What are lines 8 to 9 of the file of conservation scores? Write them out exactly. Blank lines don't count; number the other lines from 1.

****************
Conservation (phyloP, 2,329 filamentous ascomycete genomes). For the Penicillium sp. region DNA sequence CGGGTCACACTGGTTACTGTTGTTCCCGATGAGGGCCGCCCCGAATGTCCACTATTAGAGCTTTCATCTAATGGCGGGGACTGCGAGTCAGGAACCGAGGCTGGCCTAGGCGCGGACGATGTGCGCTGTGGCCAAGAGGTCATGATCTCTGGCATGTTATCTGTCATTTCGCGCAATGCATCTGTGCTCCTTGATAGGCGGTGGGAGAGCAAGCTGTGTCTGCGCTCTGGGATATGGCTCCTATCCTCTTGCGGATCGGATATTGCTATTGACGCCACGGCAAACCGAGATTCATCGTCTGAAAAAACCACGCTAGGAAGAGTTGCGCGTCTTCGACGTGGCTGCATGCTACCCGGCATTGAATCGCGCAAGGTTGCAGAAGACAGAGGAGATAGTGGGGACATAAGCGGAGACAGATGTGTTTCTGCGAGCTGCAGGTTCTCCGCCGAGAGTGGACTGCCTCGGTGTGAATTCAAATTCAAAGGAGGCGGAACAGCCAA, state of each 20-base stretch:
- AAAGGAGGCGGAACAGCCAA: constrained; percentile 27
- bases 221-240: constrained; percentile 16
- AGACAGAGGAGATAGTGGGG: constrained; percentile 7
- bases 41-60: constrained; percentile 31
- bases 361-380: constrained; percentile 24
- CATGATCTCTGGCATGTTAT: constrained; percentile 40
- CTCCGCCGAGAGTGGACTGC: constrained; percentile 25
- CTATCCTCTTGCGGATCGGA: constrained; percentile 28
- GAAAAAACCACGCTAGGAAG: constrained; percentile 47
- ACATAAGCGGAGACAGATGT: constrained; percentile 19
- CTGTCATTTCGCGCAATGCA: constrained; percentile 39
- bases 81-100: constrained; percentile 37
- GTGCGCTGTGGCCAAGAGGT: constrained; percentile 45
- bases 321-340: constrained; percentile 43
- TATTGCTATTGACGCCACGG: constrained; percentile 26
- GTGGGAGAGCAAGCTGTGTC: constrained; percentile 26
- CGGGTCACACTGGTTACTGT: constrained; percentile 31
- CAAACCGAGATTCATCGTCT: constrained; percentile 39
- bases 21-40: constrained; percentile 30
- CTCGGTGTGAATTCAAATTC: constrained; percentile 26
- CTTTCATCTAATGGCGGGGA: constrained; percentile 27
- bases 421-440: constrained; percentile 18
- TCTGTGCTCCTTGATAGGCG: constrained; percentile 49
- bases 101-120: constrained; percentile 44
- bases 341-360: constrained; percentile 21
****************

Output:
- CTCCGCCGAGAGTGGACTGC: constrained; percentile 25
- CTATCCTCTTGCGGATCGGA: constrained; percentile 28